I came across this little girl today, on my way to an event. As I observed closely, I noticed that all wasn’t well. So I walked up to her and asked why she was crying and running all over the place, at the ever busy Celle/Ijesha expressway. She began narrating, amidst sobs about how her mom made her stay with an aunty, who she claimed often maltreated her, and that having lived with this said aunty for the past two years, she wanted to go back to her mom. Lost on what to do next , i asked to be taken to see the aunty, since taking her to a nearby police station was rejected by the crowd that had gathered by now (trust Lagos onlookers)
Finally, I met with this aunty after walking some three streets from the expressway. Narrating her own part of the story, the aunty claimed the girl’s mother put her in her care, because haven remarried, her current husband forbade her from bringing her kids to live with them …..a precarious situation here. After much thought, weighing every option at our disposal, we concluded on returning the little girl back to her mother.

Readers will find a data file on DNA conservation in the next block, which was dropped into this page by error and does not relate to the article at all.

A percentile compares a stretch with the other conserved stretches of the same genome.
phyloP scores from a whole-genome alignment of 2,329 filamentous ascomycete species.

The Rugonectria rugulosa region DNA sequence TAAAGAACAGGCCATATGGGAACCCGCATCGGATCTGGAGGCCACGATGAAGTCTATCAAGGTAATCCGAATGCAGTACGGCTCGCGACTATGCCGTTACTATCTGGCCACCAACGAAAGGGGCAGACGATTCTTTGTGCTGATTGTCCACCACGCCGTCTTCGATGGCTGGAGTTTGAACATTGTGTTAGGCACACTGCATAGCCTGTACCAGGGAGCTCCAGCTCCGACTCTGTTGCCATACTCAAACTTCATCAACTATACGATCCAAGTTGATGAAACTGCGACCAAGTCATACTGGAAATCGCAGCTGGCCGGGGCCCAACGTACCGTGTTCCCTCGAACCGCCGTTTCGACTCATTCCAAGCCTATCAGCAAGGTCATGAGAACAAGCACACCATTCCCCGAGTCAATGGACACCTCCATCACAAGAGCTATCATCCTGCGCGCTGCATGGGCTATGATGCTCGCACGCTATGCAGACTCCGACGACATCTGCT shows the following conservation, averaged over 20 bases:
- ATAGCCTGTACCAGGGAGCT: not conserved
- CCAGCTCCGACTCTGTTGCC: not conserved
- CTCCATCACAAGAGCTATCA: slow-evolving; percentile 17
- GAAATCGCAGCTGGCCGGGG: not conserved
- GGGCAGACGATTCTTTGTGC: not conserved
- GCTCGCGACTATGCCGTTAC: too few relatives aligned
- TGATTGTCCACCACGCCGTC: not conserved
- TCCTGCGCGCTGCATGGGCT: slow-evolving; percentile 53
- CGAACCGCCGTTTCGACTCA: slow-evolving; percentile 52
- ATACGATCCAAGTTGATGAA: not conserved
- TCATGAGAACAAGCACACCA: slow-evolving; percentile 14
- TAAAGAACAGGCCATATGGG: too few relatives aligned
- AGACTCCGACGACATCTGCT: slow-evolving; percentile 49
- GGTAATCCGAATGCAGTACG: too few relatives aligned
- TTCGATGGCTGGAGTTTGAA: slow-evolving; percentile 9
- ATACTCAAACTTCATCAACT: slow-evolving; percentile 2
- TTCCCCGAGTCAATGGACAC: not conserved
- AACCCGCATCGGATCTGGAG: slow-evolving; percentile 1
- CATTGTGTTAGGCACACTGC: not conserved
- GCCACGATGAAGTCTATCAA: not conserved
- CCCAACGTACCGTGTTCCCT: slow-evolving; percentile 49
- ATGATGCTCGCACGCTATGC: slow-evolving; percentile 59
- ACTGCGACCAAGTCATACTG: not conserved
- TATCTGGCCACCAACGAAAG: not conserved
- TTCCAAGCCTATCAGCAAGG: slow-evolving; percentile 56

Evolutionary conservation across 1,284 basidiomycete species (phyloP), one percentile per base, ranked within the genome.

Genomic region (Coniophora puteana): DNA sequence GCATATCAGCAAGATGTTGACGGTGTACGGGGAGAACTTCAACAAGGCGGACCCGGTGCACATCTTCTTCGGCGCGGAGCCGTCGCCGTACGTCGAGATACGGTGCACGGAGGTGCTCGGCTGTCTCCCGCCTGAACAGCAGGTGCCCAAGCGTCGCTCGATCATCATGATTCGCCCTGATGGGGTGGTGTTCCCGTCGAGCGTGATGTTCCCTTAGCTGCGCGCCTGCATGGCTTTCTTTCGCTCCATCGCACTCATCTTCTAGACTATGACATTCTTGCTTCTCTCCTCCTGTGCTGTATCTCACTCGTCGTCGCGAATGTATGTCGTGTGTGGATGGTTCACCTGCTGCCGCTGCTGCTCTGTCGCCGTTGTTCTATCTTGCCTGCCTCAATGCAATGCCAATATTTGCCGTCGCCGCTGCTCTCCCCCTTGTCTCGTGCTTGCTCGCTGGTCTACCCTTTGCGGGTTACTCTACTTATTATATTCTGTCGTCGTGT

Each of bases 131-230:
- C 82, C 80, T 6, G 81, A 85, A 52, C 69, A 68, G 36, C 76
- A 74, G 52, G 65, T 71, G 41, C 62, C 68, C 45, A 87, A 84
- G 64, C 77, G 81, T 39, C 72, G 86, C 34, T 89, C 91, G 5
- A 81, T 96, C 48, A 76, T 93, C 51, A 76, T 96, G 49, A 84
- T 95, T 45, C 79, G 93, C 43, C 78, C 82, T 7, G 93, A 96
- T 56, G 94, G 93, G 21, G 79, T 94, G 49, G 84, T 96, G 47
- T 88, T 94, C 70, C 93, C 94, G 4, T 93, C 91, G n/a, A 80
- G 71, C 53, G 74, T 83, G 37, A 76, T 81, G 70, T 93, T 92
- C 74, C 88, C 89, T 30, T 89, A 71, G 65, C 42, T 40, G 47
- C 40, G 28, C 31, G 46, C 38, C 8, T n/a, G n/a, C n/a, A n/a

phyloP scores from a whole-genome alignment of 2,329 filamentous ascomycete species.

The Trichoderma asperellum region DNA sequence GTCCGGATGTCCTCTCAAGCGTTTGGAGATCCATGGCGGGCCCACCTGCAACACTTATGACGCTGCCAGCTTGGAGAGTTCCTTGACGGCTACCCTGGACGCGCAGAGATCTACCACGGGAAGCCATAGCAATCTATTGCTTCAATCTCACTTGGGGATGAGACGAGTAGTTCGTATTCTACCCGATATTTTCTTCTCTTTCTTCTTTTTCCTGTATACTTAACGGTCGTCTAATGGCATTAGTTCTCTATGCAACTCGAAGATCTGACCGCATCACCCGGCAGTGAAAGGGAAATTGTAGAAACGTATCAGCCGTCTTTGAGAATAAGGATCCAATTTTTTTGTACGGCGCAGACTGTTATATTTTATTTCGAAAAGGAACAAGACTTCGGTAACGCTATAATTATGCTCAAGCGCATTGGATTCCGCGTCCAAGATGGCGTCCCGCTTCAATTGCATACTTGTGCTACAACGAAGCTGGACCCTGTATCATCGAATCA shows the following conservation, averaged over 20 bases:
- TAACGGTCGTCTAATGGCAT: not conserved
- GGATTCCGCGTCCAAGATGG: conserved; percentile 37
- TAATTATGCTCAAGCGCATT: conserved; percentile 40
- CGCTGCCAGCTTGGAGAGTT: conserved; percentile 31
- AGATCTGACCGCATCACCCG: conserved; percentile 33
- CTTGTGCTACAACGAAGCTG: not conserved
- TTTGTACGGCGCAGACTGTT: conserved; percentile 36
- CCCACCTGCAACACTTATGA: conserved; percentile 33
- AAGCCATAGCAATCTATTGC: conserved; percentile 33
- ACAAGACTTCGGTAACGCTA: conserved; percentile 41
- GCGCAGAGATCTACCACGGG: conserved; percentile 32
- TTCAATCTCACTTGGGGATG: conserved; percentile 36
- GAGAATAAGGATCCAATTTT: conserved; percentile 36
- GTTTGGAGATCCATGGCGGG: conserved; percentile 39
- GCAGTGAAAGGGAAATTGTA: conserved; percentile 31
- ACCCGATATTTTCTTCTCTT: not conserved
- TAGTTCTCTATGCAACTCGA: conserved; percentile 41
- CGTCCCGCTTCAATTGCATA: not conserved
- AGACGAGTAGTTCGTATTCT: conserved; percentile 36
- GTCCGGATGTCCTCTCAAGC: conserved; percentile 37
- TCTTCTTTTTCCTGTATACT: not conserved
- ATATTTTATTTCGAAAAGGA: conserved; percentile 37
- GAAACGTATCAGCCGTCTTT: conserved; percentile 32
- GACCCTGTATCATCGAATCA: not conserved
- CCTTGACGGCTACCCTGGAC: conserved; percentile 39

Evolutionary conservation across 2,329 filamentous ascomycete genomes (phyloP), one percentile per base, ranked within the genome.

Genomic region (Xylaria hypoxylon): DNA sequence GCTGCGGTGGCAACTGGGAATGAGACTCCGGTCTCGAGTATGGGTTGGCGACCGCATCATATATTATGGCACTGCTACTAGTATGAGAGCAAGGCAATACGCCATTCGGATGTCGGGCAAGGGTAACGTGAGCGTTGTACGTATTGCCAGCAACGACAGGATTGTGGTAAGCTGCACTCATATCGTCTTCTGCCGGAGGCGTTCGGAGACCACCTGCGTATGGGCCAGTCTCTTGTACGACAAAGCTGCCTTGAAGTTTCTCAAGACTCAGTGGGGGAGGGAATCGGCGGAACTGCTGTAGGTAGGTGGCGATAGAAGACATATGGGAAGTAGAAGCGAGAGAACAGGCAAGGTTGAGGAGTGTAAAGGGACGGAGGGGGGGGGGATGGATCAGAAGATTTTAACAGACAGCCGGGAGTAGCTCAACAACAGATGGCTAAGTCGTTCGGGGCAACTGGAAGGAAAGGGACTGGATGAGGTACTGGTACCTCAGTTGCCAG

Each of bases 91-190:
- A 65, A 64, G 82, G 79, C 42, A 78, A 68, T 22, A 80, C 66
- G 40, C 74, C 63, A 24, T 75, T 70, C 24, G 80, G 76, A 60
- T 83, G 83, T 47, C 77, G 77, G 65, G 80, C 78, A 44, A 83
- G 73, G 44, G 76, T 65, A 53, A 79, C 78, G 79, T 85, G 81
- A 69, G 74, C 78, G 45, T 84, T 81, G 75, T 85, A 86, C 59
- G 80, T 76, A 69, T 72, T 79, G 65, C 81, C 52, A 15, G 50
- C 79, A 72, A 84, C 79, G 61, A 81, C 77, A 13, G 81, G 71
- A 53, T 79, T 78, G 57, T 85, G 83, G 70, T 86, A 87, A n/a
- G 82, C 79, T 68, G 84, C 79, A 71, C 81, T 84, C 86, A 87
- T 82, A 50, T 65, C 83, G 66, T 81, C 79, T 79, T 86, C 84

Meeting the girl’s mom in Bariga was a different ball game altogether, but thank goodness, after coun
seling ,the young girl was united with her mom .

On this platform, we strongly advise parents to birth only the number of children they can adequately cater for, and whenever issues arise in the Union, put the children above every other consideration. Throwing your kids away because of a new found love is a very terrible and inconsiderate decision. Take the pains now, and for go any pleasures that comes at the expense of that child.

facebook, Free Africa Network For Women Development

          culled from Free Africa Network For Women Development: An NGO that empowers women and girls through skills training and education based in Lagos,Nigeria.


My name is Wura, Wuraola if you call me fully. I am ten years old with cornrowed sandy brown hair, my eyes are dark in colour plus there’s a scar on my face that won’t heal. I am light complexioned, thin and I am on the run, I have been on my own for a week now. You may know of this as my face is on the missing persons poster slapped on walls but please tell no one you heard of me. I am revealing this you, so you know that I am the little girl down the street that suddenly disappeared without warning, and just in case you see my mother, tell her that I am very much safe. Safer here than in the hands of the gorgon who used to house me.